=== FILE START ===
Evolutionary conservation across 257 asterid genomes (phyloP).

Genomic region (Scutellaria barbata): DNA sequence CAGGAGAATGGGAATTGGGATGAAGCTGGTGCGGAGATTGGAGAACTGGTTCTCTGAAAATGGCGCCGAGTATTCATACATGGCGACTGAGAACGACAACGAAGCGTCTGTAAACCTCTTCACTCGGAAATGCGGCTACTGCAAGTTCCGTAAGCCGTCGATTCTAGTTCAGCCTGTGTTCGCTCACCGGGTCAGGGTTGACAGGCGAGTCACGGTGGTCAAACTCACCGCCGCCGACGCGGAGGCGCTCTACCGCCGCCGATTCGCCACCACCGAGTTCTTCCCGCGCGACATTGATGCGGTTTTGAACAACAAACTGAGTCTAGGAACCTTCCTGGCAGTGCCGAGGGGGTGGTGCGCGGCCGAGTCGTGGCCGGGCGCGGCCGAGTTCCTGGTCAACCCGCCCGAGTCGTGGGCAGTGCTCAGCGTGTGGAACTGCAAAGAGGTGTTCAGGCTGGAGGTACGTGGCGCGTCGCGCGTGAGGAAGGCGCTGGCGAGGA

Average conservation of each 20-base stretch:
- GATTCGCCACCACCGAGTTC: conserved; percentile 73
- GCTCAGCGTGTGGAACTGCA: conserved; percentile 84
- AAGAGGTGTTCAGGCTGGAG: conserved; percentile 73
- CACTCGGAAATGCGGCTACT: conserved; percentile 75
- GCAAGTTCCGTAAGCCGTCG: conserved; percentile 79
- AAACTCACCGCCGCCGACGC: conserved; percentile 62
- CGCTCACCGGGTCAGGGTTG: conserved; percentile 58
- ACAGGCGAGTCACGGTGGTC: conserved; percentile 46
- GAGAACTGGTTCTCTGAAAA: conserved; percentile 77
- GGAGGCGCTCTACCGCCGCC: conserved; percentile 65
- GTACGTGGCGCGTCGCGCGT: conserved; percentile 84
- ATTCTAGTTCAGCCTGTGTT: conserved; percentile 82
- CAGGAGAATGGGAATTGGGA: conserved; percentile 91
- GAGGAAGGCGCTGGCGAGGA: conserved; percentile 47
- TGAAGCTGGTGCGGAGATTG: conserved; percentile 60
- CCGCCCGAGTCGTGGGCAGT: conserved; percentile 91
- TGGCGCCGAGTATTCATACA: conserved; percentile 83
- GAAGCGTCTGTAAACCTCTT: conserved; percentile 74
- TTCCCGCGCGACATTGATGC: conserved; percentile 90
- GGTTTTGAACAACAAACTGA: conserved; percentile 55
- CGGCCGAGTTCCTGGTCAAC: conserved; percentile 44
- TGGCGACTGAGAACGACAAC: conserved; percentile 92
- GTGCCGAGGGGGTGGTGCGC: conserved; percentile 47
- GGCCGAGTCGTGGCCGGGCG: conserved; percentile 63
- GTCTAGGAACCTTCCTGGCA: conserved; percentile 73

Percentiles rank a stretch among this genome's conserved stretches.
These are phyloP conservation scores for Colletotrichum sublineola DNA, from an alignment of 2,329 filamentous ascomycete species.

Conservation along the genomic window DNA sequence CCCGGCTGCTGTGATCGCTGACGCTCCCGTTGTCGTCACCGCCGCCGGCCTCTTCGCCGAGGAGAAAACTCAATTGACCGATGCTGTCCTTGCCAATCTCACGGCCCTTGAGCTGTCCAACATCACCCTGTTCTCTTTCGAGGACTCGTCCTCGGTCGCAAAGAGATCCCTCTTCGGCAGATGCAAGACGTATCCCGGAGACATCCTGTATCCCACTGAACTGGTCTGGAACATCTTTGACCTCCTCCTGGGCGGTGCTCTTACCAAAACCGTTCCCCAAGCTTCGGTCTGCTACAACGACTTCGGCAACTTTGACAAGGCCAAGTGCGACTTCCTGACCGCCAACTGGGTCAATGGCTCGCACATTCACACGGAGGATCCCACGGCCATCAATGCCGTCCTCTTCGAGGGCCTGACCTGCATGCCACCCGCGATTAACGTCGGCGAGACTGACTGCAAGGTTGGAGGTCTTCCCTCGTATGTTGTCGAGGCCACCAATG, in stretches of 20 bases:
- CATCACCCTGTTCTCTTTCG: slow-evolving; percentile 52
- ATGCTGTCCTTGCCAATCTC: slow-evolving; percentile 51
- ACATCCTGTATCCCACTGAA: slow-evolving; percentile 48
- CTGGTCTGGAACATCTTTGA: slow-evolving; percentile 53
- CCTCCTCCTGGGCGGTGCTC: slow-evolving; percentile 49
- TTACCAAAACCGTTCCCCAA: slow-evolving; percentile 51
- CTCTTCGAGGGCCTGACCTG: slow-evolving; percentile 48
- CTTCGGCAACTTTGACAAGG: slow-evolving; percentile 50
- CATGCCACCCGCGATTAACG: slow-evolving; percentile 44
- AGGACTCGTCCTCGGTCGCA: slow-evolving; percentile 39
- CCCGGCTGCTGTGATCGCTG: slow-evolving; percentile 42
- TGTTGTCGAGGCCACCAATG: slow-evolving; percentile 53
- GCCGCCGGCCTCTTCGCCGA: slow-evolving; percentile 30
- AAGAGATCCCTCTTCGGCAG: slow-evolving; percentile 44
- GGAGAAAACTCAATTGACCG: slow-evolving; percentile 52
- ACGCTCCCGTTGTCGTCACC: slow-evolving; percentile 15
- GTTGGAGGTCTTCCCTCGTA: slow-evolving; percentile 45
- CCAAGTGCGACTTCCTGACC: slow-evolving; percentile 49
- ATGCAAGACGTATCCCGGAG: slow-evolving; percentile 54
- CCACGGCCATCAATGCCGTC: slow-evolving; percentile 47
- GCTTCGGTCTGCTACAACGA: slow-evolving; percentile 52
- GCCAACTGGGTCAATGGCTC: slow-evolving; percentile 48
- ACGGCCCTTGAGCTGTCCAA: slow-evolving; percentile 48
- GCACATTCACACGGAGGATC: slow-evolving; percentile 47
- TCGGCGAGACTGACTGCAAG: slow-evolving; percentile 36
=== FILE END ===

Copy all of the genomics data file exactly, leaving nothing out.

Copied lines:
Evolutionary conservation across 257 asterid genomes (phyloP).

Genomic region (Scutellaria barbata): DNA sequence CAGGAGAATGGGAATTGGGATGAAGCTGGTGCGGAGATTGGAGAACTGGTTCTCTGAAAATGGCGCCGAGTATTCATACATGGCGACTGAGAACGACAACGAAGCGTCTGTAAACCTCTTCACTCGGAAATGCGGCTACTGCAAGTTCCGTAAGCCGTCGATTCTAGTTCAGCCTGTGTTCGCTCACCGGGTCAGGGTTGACAGGCGAGTCACGGTGGTCAAACTCACCGCCGCCGACGCGGAGGCGCTCTACCGCCGCCGATTCGCCACCACCGAGTTCTTCCCGCGCGACATTGATGCGGTTTTGAACAACAAACTGAGTCTAGGAACCTTCCTGGCAGTGCCGAGGGGGTGGTGCGCGGCCGAGTCGTGGCCGGGCGCGGCCGAGTTCCTGGTCAACCCGCCCGAGTCGTGGGCAGTGCTCAGCGTGTGGAACTGCAAAGAGGTGTTCAGGCTGGAGGTACGTGGCGCGTCGCGCGTGAGGAAGGCGCTGGCGAGGA

Average conservation of each 20-base stretch:
- GATTCGCCACCACCGAGTTC: conserved; percentile 73
- GCTCAGCGTGTGGAACTGCA: conserved; percentile 84
- AAGAGGTGTTCAGGCTGGAG: conserved; percentile 73
- CACTCGGAAATGCGGCTACT: conserved; percentile 75
- GCAAGTTCCGTAAGCCGTCG: conserved; percentile 79
- AAACTCACCGCCGCCGACGC: conserved; percentile 62
- CGCTCACCGGGTCAGGGTTG: conserved; percentile 58
- ACAGGCGAGTCACGGTGGTC: conserved; percentile 46
- GAGAACTGGTTCTCTGAAAA: conserved; percentile 77
- GGAGGCGCTCTACCGCCGCC: conserved; percentile 65
- GTACGTGGCGCGTCGCGCGT: conserved; percentile 84
- ATTCTAGTTCAGCCTGTGTT: conserved; percentile 82
- CAGGAGAATGGGAATTGGGA: conserved; percentile 91
- GAGGAAGGCGCTGGCGAGGA: conserved; percentile 47
- TGAAGCTGGTGCGGAGATTG: conserved; percentile 60
- CCGCCCGAGTCGTGGGCAGT: conserved; percentile 91
- TGGCGCCGAGTATTCATACA: conserved; percentile 83
- GAAGCGTCTGTAAACCTCTT: conserved; percentile 74
- TTCCCGCGCGACATTGATGC: conserved; percentile 90
- GGTTTTGAACAACAAACTGA: conserved; percentile 55
- CGGCCGAGTTCCTGGTCAAC: conserved; percentile 44
- TGGCGACTGAGAACGACAAC: conserved; percentile 92
- GTGCCGAGGGGGTGGTGCGC: conserved; percentile 47
- GGCCGAGTCGTGGCCGGGCG: conserved; percentile 63
- GTCTAGGAACCTTCCTGGCA: conserved; percentile 73

Percentiles rank a stretch among this genome's conserved stretches.
These are phyloP conservation scores for Colletotrichum sublineola DNA, from an alignment of 2,329 filamentous ascomycete species.

Conservation along the genomic window DNA sequence CCCGGCTGCTGTGATCGCTGACGCTCCCGTTGTCGTCACCGCCGCCGGCCTCTTCGCCGAGGAGAAAACTCAATTGACCGATGCTGTCCTTGCCAATCTCACGGCCCTTGAGCTGTCCAACATCACCCTGTTCTCTTTCGAGGACTCGTCCTCGGTCGCAAAGAGATCCCTCTTCGGCAGATGCAAGACGTATCCCGGAGACATCCTGTATCCCACTGAACTGGTCTGGAACATCTTTGACCTCCTCCTGGGCGGTGCTCTTACCAAAACCGTTCCCCAAGCTTCGGTCTGCTACAACGACTTCGGCAACTTTGACAAGGCCAAGTGCGACTTCCTGACCGCCAACTGGGTCAATGGCTCGCACATTCACACGGAGGATCCCACGGCCATCAATGCCGTCCTCTTCGAGGGCCTGACCTGCATGCCACCCGCGATTAACGTCGGCGAGACTGACTGCAAGGTTGGAGGTCTTCCCTCGTATGTTGTCGAGGCCACCAATG, in stretches of 20 bases:
- CATCACCCTGTTCTCTTTCG: slow-evolving; percentile 52
- ATGCTGTCCTTGCCAATCTC: slow-evolving; percentile 51
- ACATCCTGTATCCCACTGAA: slow-evolving; percentile 48
- CTGGTCTGGAACATCTTTGA: slow-evolving; percentile 53
- CCTCCTCCTGGGCGGTGCTC: slow-evolving; percentile 49
- TTACCAAAACCGTTCCCCAA: slow-evolving; percentile 51
- CTCTTCGAGGGCCTGACCTG: slow-evolving; percentile 48
- CTTCGGCAACTTTGACAAGG: slow-evolving; percentile 50
- CATGCCACCCGCGATTAACG: slow-evolving; percentile 44
- AGGACTCGTCCTCGGTCGCA: slow-evolving; percentile 39
- CCCGGCTGCTGTGATCGCTG: slow-evolving; percentile 42
- TGTTGTCGAGGCCACCAATG: slow-evolving; percentile 53
- GCCGCCGGCCTCTTCGCCGA: slow-evolving; percentile 30
- AAGAGATCCCTCTTCGGCAG: slow-evolving; percentile 44
- GGAGAAAACTCAATTGACCG: slow-evolving; percentile 52
- ACGCTCCCGTTGTCGTCACC: slow-evolving; percentile 15
- GTTGGAGGTCTTCCCTCGTA: slow-evolving; percentile 45
- CCAAGTGCGACTTCCTGACC: slow-evolving; percentile 49
- ATGCAAGACGTATCCCGGAG: slow-evolving; percentile 54
- CCACGGCCATCAATGCCGTC: slow-evolving; percentile 47
- GCTTCGGTCTGCTACAACGA: slow-evolving; percentile 52
- GCCAACTGGGTCAATGGCTC: slow-evolving; percentile 48
- ACGGCCCTTGAGCTGTCCAA: slow-evolving; percentile 48
- GCACATTCACACGGAGGATC: slow-evolving; percentile 47
- TCGGCGAGACTGACTGCAAG: slow-evolving; percentile 36